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21 September 2007 - Forests vital as US climate change talks get underway       

Forests vital as US climate change talks get underway

Sydney, 21 September 2007                
                                                                                                                                                

Next week, two critically important meetings are being held in the USA to discuss the elaboration of the post-Kyoto framework to harness global action against climate change. The United Nations General Assembly High-Level Meeting on Climate Change in New York on the 24 September, and the US Government’s Meeting of Major Economies on Energy Security and Climate Change in Washington from the 27 – 28 September, will seek to advance the progress towards the most important global talks to take place yet under the United Nations Framework Convention on Climate Change (UNFCCC) in Bali, Indonesia in December.

As the destruction of the world’s forests and land use change is estimated to contribute between 18 – 25% of global greenhouse gas emissions, Australia must build on the momentum currently generating around the world to ensure the preservation of forests to combat climate change, is high on the agenda.

“The value of forests as carbon sinks is becoming increasingly acknowledged worldwide, and there is a growing awareness of the massive contribution of deforestation and land clearing practices to global atmospheric carbon dioxide concentrations,” said Rebecca Keeble, HSI Program Manager. “This has resulted in an emerging consensus that strategies to address climate change, both internationally and domestically, must incorporate forest protection as a priority.”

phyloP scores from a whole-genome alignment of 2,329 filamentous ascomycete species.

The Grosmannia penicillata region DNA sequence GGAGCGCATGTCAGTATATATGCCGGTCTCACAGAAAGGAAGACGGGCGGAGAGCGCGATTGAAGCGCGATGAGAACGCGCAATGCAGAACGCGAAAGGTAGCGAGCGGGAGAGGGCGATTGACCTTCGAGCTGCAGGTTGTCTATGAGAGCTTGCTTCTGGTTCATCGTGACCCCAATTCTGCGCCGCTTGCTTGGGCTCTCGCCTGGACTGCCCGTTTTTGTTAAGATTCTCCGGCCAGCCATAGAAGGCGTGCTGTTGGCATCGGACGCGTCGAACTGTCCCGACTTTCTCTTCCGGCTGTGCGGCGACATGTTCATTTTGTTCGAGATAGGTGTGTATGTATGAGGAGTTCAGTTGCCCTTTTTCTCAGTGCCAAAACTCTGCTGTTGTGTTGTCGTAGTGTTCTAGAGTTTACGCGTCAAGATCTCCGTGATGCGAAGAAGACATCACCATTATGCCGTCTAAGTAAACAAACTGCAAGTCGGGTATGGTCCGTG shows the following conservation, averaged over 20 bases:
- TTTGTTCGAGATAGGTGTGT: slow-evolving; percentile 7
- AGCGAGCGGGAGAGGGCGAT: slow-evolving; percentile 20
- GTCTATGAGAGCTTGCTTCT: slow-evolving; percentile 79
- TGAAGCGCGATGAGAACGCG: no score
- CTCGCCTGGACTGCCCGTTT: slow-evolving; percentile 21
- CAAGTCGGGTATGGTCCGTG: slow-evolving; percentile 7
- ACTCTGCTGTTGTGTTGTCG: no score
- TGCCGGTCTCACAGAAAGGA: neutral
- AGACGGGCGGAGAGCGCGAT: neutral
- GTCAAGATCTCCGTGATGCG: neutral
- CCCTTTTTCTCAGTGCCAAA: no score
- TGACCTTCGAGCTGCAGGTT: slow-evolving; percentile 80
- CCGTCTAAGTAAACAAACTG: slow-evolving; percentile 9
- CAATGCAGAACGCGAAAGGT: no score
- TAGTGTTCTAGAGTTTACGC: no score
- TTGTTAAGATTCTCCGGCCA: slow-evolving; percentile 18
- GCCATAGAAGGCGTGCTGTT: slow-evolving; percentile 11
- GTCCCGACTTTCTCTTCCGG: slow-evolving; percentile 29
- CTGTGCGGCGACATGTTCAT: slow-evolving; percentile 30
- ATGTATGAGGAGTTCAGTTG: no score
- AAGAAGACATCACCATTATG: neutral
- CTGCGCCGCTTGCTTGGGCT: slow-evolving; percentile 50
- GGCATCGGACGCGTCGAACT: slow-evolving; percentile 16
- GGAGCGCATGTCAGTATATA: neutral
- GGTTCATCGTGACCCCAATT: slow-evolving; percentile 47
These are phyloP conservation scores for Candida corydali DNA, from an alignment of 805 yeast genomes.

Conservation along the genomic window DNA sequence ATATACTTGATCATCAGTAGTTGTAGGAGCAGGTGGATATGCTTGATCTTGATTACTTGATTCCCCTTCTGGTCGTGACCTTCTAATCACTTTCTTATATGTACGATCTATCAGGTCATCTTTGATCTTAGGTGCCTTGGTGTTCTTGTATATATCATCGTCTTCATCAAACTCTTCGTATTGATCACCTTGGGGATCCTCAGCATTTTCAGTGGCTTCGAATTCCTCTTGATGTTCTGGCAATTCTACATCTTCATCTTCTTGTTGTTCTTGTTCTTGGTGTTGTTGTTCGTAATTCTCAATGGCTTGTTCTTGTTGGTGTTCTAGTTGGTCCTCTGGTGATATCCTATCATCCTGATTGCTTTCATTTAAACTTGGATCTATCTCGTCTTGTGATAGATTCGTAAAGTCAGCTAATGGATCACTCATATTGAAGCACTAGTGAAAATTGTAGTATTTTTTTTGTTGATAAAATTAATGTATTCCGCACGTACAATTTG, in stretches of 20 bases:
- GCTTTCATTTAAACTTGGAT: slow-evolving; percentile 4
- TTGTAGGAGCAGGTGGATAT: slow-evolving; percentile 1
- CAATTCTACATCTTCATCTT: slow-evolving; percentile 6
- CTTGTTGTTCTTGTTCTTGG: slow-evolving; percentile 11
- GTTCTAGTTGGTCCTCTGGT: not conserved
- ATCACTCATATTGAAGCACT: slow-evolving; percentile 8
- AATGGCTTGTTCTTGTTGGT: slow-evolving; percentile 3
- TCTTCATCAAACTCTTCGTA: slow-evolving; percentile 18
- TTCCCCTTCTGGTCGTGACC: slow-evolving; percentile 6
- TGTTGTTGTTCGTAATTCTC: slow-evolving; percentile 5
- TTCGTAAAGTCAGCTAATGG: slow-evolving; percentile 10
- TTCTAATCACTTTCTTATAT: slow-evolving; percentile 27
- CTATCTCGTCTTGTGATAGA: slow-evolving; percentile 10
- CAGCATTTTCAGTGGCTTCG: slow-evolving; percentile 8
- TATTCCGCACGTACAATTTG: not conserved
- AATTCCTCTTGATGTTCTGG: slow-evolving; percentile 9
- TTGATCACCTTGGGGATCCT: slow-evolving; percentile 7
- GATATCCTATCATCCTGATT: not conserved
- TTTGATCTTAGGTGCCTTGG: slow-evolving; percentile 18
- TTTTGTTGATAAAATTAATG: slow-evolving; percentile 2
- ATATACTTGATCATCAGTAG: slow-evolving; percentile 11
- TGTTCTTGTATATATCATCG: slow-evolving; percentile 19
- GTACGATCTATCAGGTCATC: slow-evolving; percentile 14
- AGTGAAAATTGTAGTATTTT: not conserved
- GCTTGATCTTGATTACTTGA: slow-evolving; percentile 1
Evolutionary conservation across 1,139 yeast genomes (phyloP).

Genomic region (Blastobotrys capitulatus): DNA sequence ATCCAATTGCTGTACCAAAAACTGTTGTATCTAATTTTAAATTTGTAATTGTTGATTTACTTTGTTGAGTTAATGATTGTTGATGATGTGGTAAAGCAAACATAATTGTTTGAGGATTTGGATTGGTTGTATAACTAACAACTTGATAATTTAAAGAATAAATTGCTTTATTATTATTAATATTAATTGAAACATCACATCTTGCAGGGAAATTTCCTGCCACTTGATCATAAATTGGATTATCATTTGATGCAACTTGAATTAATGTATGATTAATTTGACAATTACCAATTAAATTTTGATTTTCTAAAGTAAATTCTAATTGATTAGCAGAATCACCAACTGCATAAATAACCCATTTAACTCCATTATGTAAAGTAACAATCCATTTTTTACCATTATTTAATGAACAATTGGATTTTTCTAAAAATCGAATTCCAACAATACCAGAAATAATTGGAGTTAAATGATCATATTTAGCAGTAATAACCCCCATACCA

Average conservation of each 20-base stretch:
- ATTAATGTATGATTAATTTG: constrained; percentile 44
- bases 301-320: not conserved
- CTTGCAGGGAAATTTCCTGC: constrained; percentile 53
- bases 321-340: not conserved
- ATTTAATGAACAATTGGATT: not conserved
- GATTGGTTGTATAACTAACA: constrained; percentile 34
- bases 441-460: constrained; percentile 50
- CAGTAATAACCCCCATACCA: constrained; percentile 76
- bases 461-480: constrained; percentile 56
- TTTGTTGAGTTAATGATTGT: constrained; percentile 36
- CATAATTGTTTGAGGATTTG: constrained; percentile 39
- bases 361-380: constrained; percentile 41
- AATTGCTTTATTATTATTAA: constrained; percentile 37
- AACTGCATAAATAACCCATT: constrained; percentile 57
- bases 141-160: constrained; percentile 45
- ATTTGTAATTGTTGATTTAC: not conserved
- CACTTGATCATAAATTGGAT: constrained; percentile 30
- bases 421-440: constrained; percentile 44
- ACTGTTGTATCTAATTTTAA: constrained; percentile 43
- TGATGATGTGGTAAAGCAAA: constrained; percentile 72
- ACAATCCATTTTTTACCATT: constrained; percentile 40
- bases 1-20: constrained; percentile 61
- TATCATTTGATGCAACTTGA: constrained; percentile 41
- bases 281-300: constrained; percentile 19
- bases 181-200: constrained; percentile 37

“It is therefore crucial that all movement towards advancing this global strategy includes credits for ‘avoided deforestation’, which is essentially the provision of incentives to landholders to maintain existing stores of carbon in the biosphere by preserving forest habitat and other carbon stores,” added Ms Keeble. “Australia and other nations must not miss this opportunity to incorporate this most effective means of combating global climate change into any future post-2012 framework.”

While the inclusion of ‘avoided deforestation’ is essential to any future carbon offsetting scheme under the UNFCCC, there is the very real possibility that the time lag until it becomes effective in 2012 leaves an incentive to clear forests ahead of regulation. It is imperative that initiatives between governments, corporations and conservation NGOs to protect forest cover commence immediately, and continue while future international agreements are negotiated and other technologies and mechanisms to reduce carbon emissions are developed.

“The pressure on the world’s forests from illegal logging practices and unsustainable agriculture is escalating, and they are disappearing faster than ever,” said Ms Keeble. “These habitats cannot wait until 2012 before serious action by Governments is taken to preserve them. Having recently signed the Kalimantan Forests and Climate Partnership to cut 700 million tonnes of greenhouse gas emissions over the next 30 years by conserving and rehabilitating forest habitat in Indonesia, Australia will be in the ideal position at these meetings to encourage other Parties to pursue similar pilot projects in developing countries. It is an opportunity to garner immediate and lasting action against climate change that must not be underestimated.”

HSI is calling on the Australian Government to work with other Governments, scientists, non-governmental organisations and others to urgently identify areas of high carbon value such as tropical forests, peat lands and tundra, and work towards a global binding instrument within an appropriate treaty framework to afford such areas with international legal protection, and a means of legitimising the creation of tradable carbon credits by those meeting their obligations to meet emission targets.





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